His first television ad, which launched in late July, was a standard biographical piece that focused on McWherter’s devotion to his rural Tennessee upbringing, his family, his business and his mission to bring more jobs to the state. The candidate’s closer: “Tennessee first, Tennessee jobs. Let’s roll up our sleeves and get to work.”
Since then, McWherter has done little to better his image in Tennessee’s major cities.
“The big problem is that he’s effectively been almost invisible, or the campaign has been almost invisible in the media the past few weeks,” said Oppenheimer, of Vanderbilt. “I don’t think if you’re a candidate who’s trailing you can afford to do that.”
If you trust the polls, Haslam is, at the moment, delivering a beating unto McWherter. According to a WSMV-Channel 4 poll, the Republican is up more than 2-to-1. That’s consistent with earlier polling done during the primary, which suggests McWherter has failed to catch up with a buoyed, post-primary Haslam. (Both the McWherter campaign and state party chair Chip Forrester suggested the silver lining in that poll was the number of undecided voters still out there; however, taken with McWherter’s avowed support and the margin of error, he still falls short of Haslam.)
“This is an era of permanent campaigns, and you can’t allow a campaign for statewide office to disappear from the public for three weeks, four weeks,” Oppenheimer said.
During that time, of course, Haslam delivered another blow to McWherter, unveiling a list of 105 Democrats and Independents who’ve decided to endorse the middle-of-the-road Republican. McWherter’s rather conventional list features most of the party members in the state legislature, his father and Bredesen, and five unions, including the AFL-CIO.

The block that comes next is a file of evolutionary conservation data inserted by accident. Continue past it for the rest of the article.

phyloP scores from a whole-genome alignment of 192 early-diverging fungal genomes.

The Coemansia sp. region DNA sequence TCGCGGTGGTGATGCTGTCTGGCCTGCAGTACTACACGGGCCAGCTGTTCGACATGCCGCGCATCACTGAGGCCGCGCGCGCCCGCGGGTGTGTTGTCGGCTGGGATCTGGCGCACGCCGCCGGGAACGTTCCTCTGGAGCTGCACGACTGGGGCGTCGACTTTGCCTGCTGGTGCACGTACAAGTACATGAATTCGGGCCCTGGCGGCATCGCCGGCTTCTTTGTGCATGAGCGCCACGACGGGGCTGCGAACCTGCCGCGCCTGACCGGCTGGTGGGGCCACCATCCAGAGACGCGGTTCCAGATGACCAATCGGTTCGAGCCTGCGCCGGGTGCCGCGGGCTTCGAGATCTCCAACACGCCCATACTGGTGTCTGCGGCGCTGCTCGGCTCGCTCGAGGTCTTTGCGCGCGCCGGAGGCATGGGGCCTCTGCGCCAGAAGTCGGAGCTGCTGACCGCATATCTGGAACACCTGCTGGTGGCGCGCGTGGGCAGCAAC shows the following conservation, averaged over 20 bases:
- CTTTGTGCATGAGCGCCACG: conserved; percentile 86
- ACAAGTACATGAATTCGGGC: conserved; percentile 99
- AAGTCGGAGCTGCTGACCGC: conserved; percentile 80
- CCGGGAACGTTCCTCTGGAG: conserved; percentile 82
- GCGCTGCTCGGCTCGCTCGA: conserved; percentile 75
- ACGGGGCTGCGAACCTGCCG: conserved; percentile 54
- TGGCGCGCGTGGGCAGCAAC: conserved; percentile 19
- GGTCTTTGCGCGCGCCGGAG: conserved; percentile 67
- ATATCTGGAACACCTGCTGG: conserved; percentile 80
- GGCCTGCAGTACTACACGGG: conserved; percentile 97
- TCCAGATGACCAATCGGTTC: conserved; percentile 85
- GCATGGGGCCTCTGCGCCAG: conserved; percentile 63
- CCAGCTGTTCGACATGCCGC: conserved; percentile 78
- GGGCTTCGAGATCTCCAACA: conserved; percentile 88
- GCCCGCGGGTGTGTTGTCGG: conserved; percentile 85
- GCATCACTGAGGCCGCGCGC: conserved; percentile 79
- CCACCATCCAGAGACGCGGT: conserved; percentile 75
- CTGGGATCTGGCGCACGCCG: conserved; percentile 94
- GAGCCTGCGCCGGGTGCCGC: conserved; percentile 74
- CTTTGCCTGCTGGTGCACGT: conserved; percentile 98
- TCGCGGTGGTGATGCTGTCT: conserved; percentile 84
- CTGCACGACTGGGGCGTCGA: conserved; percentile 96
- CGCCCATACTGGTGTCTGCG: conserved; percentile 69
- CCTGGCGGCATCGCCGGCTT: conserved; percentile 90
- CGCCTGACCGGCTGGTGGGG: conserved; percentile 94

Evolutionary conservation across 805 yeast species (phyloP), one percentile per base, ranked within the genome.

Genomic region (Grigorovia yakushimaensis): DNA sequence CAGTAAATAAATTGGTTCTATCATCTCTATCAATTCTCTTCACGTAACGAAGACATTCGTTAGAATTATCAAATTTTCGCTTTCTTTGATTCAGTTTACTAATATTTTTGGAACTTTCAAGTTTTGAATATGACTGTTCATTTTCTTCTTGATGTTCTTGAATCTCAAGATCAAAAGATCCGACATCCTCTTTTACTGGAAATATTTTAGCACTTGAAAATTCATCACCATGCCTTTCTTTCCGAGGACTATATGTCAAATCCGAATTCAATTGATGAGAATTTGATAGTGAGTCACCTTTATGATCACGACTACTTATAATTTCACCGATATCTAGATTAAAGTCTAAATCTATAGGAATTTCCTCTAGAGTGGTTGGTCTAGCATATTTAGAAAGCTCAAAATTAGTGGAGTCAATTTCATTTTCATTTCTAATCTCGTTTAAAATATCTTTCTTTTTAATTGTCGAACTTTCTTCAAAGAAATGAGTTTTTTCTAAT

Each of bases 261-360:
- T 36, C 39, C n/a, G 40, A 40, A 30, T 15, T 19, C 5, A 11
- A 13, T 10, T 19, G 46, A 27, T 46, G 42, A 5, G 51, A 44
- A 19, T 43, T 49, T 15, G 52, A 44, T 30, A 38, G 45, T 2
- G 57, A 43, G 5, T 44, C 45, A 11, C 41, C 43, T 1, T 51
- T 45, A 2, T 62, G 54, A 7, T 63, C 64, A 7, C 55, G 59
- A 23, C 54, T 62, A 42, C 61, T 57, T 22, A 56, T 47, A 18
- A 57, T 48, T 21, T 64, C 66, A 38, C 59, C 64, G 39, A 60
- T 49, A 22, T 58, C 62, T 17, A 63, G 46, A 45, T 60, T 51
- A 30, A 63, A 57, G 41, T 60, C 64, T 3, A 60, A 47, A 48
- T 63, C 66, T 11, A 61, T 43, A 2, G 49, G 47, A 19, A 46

Still, the party seems to be happy with the McWherter effort thus far.
“Mike has run a very aggressive grassroots campaign, particularly before the primary,” Forrester said. “He was keeping his financial powder dry but really traveling the state very aggressively.”
Other than that, it’s difficult to get outside observers to go on the record about McWherter’s campaign. Bredesen said in a recent interview with The City Paper that “it’s a tough campaign” for McWherter, and a difficult time for Democrats in general.
“He’s very down to earth, he’s a businessman but a small businessman, so he really understands how to make payroll,” Bredesen said in praise. “I’ve found his values are good.”
The candidate himself is aware of the hardships, even if he doesn’t acknowledge them outright.
“My opponent has a gazillion dollars, and he’ll obviously use it,” McWherter said. “I have to win this using some elbow grease.”